In my last column, I mentioned the New Thought movement of the early twentieth century, less for its own intrinsic significance, than for the astonishing importance that observers attached to it. Many educated people saw it as the coming world religion, most notably William James. Today, there is a more basic question: what on earth was it?
The story begins with the Mind Cure movements of nineteenth century New England, which had their best known representative in Mary Baker Eddy and Christian Science But Eddy had plenty of counterparts and would be imitators, including dissident Christian Scientists and pupils of the prophetic Phineas Quimby. Such thinkers explored the same range of ideas, which collectively flourished as the “Boston craze” of the 1880s. Former Eddy student Emma Curtis Hopkins founded the movement that would later be known as New Thought. The various emerging groups held national gatherings through the 1890s, culminating in a national convention in 1899. An International New Thought Alliance was formed in 1914, and by the 1940s, some eighteen distinct New Thought sects and churches were operating, bearing names like the Institute of Religious Science, Metaphysical School of Health, and Church of Advanced Thought. A few of these movements went on to success in their own right. Among the more influential were Divine Science and the Unity School, both of which date from 1889. Under the leadership of Charles and Myrtle Fillmore, Unity flourished through its exploitation of modern techniques of marketing and advertising.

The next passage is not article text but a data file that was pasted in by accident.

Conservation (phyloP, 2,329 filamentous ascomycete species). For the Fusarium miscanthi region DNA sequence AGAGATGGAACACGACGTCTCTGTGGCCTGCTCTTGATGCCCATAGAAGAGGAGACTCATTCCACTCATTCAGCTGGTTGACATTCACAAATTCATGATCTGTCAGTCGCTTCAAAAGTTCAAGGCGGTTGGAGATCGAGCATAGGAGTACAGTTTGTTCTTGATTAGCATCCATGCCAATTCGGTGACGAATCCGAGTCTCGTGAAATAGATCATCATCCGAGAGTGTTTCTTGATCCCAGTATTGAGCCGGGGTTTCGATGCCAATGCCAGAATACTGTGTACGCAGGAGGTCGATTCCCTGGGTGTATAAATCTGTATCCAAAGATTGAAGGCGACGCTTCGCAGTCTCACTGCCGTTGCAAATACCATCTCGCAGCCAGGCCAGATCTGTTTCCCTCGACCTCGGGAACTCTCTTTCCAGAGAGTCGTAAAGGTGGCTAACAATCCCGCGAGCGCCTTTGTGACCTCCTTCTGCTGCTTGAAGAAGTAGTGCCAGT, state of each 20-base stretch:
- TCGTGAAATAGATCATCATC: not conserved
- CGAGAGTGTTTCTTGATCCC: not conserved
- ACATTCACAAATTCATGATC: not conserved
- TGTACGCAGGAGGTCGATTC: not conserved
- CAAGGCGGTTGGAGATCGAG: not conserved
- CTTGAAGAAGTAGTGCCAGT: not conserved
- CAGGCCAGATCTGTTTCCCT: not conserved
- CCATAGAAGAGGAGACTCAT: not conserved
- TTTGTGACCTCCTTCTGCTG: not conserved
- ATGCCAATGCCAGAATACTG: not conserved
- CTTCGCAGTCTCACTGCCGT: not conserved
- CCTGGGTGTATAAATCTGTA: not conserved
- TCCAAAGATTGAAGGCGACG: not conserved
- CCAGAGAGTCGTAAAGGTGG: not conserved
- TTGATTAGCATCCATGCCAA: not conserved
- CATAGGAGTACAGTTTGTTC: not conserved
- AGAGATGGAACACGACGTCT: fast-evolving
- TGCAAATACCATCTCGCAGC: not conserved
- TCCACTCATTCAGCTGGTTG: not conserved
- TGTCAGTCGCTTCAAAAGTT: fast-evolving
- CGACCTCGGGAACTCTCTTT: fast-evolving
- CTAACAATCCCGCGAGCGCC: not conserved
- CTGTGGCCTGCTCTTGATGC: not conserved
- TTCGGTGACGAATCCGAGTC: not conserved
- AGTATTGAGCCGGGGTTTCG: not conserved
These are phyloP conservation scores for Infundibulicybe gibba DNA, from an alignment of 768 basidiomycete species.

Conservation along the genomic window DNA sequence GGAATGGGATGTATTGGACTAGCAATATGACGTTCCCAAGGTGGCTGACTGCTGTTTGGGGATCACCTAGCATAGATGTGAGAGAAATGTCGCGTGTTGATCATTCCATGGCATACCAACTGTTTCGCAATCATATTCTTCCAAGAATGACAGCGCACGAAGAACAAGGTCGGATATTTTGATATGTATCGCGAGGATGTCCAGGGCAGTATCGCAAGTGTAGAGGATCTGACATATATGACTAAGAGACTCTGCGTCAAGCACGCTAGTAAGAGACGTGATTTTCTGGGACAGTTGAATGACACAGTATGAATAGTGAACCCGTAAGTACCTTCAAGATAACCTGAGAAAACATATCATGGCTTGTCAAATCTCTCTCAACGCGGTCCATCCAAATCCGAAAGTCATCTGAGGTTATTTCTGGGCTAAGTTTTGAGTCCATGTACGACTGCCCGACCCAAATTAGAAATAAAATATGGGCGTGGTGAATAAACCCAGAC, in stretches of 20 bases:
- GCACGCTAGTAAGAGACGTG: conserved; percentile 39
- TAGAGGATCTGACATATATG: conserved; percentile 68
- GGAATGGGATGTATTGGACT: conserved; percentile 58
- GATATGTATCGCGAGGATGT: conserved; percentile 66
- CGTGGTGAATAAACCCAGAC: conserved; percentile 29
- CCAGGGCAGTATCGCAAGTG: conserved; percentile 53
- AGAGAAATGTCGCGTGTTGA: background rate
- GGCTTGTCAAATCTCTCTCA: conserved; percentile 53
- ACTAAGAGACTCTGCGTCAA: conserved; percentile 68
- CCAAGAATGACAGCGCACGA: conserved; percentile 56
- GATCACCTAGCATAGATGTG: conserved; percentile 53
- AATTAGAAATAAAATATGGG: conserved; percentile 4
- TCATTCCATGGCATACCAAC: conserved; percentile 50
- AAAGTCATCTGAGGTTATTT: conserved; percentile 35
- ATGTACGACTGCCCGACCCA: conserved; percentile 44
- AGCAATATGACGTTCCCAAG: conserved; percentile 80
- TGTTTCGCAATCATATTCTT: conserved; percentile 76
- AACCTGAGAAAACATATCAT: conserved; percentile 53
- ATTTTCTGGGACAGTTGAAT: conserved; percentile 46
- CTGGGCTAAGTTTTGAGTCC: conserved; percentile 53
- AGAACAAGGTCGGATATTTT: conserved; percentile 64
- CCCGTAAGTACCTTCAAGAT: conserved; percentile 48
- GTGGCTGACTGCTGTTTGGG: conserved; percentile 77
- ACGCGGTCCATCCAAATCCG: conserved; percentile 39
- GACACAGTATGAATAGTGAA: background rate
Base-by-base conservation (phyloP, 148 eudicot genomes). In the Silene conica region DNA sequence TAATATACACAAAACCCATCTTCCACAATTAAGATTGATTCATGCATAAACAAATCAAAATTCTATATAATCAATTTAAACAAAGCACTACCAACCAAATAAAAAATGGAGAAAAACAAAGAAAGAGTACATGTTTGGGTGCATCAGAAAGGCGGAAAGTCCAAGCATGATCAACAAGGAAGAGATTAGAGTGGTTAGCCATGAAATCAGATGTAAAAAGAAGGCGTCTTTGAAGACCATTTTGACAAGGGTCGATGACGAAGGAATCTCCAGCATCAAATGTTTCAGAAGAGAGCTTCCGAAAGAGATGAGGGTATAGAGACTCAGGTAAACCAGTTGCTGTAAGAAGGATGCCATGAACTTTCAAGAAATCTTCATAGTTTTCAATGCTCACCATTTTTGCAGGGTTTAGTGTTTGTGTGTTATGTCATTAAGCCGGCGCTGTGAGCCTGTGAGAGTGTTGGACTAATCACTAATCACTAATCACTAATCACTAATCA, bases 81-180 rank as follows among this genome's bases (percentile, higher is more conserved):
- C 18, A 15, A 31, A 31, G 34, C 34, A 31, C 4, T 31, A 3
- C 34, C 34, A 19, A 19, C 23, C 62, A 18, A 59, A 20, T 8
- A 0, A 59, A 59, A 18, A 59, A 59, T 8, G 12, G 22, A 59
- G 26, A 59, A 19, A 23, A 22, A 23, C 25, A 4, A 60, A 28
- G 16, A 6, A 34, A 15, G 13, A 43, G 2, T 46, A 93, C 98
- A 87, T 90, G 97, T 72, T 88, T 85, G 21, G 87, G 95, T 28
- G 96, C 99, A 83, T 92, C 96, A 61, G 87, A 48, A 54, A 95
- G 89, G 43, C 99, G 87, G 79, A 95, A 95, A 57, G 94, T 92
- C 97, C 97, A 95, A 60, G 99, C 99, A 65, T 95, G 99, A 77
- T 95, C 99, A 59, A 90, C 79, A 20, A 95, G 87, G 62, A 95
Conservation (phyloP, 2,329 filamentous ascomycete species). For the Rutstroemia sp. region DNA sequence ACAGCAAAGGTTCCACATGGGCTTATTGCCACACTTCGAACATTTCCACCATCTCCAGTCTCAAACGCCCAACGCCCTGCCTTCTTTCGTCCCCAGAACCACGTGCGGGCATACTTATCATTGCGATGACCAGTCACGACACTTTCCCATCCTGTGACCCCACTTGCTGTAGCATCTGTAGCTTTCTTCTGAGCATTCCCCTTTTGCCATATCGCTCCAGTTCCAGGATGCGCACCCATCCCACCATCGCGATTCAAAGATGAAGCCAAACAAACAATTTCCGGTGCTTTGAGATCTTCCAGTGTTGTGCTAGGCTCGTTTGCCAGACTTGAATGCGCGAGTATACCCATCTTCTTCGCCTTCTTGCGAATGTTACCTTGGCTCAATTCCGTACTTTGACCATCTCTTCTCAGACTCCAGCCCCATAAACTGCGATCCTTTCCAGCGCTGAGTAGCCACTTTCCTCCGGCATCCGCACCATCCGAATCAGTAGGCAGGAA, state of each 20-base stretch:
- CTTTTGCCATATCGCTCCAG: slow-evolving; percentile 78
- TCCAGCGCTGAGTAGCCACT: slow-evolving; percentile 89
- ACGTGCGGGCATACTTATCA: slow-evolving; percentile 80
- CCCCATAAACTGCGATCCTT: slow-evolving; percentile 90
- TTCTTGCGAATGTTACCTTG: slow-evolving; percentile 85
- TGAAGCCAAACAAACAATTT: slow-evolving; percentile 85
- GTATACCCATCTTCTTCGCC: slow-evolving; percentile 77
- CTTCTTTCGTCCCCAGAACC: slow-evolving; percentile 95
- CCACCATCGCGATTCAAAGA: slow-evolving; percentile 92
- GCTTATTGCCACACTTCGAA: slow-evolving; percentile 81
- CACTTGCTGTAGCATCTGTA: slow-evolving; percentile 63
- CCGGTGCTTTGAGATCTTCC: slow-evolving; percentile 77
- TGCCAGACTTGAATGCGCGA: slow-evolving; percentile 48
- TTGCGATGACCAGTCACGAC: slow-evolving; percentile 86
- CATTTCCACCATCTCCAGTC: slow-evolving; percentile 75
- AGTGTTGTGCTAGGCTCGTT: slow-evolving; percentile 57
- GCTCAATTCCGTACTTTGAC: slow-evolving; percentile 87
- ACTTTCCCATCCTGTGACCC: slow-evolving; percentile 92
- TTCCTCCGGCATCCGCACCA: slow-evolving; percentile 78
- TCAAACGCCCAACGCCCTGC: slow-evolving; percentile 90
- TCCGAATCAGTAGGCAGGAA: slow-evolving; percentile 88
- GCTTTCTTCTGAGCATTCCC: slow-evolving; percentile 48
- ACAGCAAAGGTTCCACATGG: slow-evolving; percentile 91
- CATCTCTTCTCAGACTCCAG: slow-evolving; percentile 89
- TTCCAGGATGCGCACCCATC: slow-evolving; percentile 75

Among its founding principles, declared in 1916, the New Thought Alliance listed “To teach the infinitude of the Supreme One; the Divinity of Man and his Infinite possibilities through the creative power of constructive thinking and obedience to the voice of the Indwelling Presence, which is our source of Inspiration, Power, Health and Prosperity.”